Nursing a Plague: HIV and AIDS Care, 1981-1996

Dr Tommy Dickinson, Deputy Head, Department of Mental Health Nursing, King’s College London

Link to Nursing a Plague: HIV and AIDS Care, 1981-1996 event
Wednesday, 2nd October, 2019
16:00 - 17:30
University of Chester Riverside Campus

In response to the escalating AIDS crisis in the mid-1980s, special wards were created to care for people with HIV and AIDS. Nurses were responsible for providing much of this pioneering care, yet there is almost nothing written on the nursing work that was done caring for these people. In this paper, historian and nurse Dr Tommy Dickinson discusses some of the findings of an ongoing study that is investigating a hitherto neglected area of nursing history by looking in detail at United Kingdom (UK) nurses’ perspectives on providing care to people with HIV and AIDS.

 The project begins in 1981 with the first reported AIDS case in the UK, and continues until 1996; when the evidence base for antiretroviral medication became explicit alongside shifting concepts of HIV as a terminal illness to a manageable chronic disease.  The paper draws on a rich array of source materials including previously unseen, fascinating (and often quite moving) oral histories, archival and news media sources, and aims to redress the lack of nurses’ voices in the UK’s AIDS history. And it offers a fresh understanding of the draw of HIV and AIDS nursing to queer nurses, which supplements Dickinson’s previous work regarding queer life within mental hospitals. The paper also explores an important area of nursing ethics and socialisation, by analysing how nurses made decisions about what was professionally right and wrong in the context of ambiguity, frustration and conflict in their immediate personal and professional lives and at a broader political level.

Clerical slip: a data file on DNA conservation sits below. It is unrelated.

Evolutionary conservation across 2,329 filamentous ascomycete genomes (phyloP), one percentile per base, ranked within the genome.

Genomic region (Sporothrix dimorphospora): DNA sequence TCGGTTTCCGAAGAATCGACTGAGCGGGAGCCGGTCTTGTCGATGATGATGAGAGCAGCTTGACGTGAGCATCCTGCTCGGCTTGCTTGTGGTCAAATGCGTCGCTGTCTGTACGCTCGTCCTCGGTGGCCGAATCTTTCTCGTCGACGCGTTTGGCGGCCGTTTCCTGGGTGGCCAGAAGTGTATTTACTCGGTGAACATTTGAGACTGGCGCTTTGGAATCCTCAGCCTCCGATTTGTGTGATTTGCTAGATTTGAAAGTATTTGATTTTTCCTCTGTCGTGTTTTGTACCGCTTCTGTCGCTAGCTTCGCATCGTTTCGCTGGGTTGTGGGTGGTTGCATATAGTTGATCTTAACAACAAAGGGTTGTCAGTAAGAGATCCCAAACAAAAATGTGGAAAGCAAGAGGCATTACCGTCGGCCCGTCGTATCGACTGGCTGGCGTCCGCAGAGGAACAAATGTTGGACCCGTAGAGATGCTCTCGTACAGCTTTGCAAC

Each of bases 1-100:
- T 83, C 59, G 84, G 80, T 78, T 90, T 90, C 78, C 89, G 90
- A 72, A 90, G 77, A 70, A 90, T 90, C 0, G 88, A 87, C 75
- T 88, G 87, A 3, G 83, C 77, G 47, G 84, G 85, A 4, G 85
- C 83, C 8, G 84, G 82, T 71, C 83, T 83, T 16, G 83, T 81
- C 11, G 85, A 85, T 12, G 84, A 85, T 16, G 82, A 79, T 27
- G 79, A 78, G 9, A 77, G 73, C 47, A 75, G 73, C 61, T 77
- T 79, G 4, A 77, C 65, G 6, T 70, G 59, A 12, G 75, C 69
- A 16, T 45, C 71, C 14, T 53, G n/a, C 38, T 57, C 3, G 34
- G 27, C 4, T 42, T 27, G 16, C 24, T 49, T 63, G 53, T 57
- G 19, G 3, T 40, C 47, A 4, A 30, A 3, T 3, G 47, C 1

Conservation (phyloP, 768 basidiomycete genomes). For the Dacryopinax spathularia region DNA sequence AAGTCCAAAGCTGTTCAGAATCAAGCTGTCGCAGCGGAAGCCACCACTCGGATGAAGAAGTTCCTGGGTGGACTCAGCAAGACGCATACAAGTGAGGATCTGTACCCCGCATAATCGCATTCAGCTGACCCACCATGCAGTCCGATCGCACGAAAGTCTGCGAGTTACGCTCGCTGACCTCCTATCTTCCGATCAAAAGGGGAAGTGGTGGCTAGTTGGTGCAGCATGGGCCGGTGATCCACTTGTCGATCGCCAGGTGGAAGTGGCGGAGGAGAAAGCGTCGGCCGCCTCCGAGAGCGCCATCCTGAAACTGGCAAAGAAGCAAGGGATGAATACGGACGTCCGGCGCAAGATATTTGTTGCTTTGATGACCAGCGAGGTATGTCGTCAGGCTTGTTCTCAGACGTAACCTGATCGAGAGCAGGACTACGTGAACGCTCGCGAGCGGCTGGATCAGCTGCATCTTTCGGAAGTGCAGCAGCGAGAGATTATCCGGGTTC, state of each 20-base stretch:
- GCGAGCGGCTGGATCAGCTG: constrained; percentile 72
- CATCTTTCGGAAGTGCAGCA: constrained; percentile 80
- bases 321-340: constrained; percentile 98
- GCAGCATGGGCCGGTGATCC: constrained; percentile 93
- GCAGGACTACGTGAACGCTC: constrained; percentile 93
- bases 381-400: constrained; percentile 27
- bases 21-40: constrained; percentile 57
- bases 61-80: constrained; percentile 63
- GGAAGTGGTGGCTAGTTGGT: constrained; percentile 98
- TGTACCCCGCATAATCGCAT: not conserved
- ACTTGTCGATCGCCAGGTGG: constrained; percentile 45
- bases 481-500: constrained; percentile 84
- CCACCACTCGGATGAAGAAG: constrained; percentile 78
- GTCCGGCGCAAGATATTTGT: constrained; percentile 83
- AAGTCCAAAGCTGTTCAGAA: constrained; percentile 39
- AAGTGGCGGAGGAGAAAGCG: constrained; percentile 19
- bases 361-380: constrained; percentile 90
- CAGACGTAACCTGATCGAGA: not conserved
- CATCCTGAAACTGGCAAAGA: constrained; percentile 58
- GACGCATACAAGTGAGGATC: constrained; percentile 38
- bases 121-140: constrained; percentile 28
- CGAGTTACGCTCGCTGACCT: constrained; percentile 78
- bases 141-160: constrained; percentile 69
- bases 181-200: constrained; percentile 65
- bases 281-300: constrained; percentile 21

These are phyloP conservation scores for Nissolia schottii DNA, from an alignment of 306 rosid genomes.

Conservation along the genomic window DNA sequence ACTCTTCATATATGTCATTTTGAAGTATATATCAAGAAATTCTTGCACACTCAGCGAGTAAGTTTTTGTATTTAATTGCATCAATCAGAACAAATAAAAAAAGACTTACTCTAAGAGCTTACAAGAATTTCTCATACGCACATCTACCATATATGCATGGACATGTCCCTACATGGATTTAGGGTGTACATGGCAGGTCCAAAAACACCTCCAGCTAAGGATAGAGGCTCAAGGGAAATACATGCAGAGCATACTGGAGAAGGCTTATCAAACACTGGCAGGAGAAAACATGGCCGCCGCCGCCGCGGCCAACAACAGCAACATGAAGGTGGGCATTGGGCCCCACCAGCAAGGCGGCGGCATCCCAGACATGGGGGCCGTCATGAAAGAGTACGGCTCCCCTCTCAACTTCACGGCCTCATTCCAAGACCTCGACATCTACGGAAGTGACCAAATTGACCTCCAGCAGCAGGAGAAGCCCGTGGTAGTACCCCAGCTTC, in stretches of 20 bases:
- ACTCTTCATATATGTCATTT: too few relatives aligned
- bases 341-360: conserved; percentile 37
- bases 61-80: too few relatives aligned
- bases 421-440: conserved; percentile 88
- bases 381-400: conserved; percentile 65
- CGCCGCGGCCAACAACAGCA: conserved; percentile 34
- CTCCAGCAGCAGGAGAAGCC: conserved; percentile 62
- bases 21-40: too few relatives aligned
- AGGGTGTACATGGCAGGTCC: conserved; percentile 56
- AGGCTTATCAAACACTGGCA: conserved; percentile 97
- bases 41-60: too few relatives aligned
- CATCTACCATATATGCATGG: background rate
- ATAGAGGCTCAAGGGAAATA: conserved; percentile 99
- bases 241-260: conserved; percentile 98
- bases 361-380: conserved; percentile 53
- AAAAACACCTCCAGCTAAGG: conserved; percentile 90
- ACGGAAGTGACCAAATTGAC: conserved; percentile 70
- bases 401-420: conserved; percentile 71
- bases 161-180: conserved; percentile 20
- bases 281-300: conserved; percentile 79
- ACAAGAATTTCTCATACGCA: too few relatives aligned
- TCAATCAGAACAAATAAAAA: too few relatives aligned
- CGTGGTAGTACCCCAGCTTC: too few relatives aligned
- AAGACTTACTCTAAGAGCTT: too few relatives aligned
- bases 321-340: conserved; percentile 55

The University’s Faculty of Health and Social Care (FHSC) Historical Society aims to unite individuals with an interest in medicine, nursing, midwifery and social work across the University and the wider community. The Society meets regularly for a range of talks and discussion and anyone with an interest in health and social care or social history is welcome to attend.

Admission free but booking necessary.

Please contact Roger Whiteley (r.whiteley@chester.ac.uk, 01244 511619) to confirm your place.

There is no car parking available at the Riverside Campus (formerly County Hall) and access to the lecture rooms is through the main entrance, opposite the River Dee. The address is: University of Chester, Riverside Campus, Castle Drive, Chester CH1 1SL.

The Faculty of Health and Social Care Riverside Museum will also be open between 1pm and 4pm.